You could certainly have other books in there as well. If the child is enjoying a certain series of books and you know they do pretty well with them, you could include one of those. You could even have a "dessert" book, an extra book that they can "read" (even if they're not really reading it) after they've read their other books.
Use your best judgment about when to allow students to move out of decodable text for independent reading time. Once they have good beginning phonics knowledge and their strategy for reading is to look at the letters and sound out the words, not use pictures or context clues as a first line of attack, they might be ready for regular non-decodable books during independent reading time even if they can't read all the words.
You should also make sure that you have a system for letting students switch out the books in their bags, for instance maybe once a week you help students switch out books.
Ideally during independent reading time, you are moving around among the students and listening to them read and noticing who's ready for more books and who needs assistance.
That was all about independent reading, which is, I think something you need to include in your day. You've got one or two whole class interactive read alouds somewhere, you've got time for your focused phonics lessons while other students are doing review work at centers, and you have time for them to read independently, if they're at the right age for that - already reading at least decodable books.
You also want to think about fluency building. Some things you could do for fluency building include shared reading. You could have an enlarged book on a document camera on your screen, or a big book, or a poem that you read together and students can practice at least the prosody. Remember, prosody is when they read with expression, so that's a good time to practice things like that.
You can do partner reading with decodable books or other books that they can read together. You can do FORI, that's a whole class fluency building activity that you can look up. I've got information about that in my course, but that's something else you could try.
You can also include fluency at your centers. One of them could be buddy reading, and one of them could be having students play high frequency word games. You could also spend a week as a class doing reader's theater or partner plays during fifteen minutes. You can pass out scripts and assign parts, and you have students practice their parts during that time, and then they can perform them at the end of the week. You have quite a few options for your fluency building time.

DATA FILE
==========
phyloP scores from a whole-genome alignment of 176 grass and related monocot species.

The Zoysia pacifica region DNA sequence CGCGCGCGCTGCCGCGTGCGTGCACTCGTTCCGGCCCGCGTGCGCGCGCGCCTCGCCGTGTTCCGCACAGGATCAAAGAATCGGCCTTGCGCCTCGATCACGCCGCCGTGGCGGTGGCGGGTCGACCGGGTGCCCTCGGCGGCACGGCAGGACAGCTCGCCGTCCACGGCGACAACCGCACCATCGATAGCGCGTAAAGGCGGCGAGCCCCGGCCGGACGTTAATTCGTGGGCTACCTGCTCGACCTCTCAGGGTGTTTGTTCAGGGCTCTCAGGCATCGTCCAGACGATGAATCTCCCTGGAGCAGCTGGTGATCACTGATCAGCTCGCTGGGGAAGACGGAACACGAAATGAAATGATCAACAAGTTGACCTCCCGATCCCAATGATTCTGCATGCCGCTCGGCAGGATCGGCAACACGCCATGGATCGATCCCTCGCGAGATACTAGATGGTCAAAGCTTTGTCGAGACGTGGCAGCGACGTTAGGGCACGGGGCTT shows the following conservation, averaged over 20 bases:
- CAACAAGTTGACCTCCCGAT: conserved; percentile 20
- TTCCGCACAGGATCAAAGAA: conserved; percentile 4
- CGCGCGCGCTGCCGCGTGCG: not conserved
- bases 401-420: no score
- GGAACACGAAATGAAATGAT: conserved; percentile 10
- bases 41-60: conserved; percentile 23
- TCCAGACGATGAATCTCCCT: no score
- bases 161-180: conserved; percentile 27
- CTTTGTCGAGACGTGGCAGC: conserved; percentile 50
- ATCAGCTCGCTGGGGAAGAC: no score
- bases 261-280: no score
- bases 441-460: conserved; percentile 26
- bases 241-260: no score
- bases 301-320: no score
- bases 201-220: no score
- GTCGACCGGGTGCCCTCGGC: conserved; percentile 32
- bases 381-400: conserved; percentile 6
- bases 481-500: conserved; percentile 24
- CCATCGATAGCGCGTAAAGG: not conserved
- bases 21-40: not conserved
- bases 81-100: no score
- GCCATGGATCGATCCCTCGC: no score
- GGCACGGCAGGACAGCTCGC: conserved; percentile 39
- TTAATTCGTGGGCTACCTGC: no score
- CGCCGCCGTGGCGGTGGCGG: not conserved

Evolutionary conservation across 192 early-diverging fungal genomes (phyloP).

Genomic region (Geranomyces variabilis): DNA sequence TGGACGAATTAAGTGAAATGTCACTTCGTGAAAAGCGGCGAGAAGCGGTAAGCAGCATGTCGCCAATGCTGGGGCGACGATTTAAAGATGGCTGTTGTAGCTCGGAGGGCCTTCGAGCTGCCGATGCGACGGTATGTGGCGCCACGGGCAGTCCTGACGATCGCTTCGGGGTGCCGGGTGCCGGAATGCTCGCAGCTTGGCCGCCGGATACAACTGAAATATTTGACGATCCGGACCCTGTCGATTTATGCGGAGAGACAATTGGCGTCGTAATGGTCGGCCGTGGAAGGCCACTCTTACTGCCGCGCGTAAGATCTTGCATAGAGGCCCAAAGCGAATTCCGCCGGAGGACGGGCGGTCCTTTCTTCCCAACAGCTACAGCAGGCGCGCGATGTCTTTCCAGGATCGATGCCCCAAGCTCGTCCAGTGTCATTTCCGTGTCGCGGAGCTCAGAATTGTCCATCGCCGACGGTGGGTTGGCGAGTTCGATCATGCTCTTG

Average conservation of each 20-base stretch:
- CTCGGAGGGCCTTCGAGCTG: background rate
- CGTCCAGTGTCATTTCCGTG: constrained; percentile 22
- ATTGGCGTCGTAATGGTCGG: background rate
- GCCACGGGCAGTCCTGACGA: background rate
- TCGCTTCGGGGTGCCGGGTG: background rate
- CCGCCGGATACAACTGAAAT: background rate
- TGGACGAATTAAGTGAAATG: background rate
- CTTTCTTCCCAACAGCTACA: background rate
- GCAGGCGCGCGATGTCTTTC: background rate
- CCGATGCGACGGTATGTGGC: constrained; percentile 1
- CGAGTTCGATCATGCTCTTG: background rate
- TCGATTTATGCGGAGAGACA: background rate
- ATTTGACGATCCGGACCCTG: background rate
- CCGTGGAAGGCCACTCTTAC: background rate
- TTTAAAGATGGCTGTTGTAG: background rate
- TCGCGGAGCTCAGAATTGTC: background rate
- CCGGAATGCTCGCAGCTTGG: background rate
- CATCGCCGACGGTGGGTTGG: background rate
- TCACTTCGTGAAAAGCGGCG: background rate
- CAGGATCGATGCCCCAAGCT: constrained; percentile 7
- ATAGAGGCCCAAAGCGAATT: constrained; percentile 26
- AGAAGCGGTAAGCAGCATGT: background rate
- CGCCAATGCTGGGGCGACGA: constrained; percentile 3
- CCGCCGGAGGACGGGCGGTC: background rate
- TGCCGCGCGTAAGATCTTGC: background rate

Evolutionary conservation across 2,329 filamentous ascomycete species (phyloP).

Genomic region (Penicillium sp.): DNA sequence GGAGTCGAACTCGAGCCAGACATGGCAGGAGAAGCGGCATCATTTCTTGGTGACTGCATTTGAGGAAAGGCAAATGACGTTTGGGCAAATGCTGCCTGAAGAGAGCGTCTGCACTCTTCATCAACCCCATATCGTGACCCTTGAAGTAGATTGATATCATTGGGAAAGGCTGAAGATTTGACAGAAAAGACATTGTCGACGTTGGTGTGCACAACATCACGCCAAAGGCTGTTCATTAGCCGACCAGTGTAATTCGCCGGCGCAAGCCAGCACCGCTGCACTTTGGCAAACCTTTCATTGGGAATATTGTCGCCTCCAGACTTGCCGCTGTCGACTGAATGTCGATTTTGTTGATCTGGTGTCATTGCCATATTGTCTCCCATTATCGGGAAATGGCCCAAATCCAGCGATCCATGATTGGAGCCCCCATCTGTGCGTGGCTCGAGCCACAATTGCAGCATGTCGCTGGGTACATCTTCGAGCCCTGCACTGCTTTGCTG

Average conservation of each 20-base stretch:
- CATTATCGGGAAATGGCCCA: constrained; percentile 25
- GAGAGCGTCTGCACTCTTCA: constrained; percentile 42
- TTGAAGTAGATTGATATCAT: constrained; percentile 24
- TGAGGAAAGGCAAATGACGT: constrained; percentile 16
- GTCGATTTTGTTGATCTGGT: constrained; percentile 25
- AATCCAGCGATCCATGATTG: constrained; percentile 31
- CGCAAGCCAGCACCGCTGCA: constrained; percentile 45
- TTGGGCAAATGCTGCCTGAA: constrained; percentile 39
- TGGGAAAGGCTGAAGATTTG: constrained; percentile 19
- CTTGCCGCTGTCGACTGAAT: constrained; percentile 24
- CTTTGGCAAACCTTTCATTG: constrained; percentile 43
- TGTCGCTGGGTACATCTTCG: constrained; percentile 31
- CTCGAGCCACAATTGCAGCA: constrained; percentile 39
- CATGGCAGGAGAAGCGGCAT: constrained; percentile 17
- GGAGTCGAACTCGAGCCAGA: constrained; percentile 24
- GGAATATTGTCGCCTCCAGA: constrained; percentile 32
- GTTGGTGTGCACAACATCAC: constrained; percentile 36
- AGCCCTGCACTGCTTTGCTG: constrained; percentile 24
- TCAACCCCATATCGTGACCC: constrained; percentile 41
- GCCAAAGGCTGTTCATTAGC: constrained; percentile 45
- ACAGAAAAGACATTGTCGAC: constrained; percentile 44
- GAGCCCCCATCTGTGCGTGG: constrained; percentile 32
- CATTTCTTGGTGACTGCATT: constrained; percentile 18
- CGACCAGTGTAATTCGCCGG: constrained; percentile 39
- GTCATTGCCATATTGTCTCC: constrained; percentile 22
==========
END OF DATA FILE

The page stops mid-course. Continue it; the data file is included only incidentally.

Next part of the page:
Let's do a quick review. When you plan your daily schedule you want to make sure that you're focusing first on skills, not on activities. I recommend having a whole class interactive read aloud, at least one, where you focus on comprehension vocabulary. This is a planned time, it's not just pulling a book off the shelf. You have small group phonics lessons. You've assessed your students using a good assessment tool, which includes nonsense words. You're grouping them and then in those groups, you're doing a quality phonics lesson. You can go to my blog post, "Do's and Don'ts for Teaching Phonics" to see what would be included there.
Also, I forgot to mention this before, but I was including phonemic awareness in those phonics lessons. When you head to that blog post I mentioned, it's going to show you that phonemic awareness should be part of the warmup. But you can certainly also schedule a whole class phonemic awareness lesson in your day as well. Many teachers use a program like Heggerty for this.
You're also going to be having time for students to read independently if they are at that point. This is so they can orthographically map the words. It's not to help them become people who love reading, although we certainly hope that will occur. The main goal is to help them become stronger readers. Then you will also have time during the day where students can build fluency.
I hope this was helpful as you think about applying the science of reading to your classroom. If you're listening to this in real time, today is the day that our online course, Teaching Every Reader, is open for public enrollment. It's open October 4th, 2021 through October 11th. Please head to teachingeveryreader.com to learn more.
Thanks so much for listening to the science of reading bootcamp series!
Sign up to receive email updates
Enter your name and email address below and I'll send you periodic updates about the podcast.
More episodes in the Science of Reading Bootcamp
- Episode 1: 3 reasons why there’s so much disagreement around the science of reading
- Episode 2: How we read and remember words
- Episode 3: The Simple View of Reading and Scarborough’s Reading Rope
- Episode 4: What IS structured literacy, anyway?
- Episode 5: What does research tell us about the Big 5?
If you’re ready to learn more, you’re invited to check out our online course, Teaching Every Reader!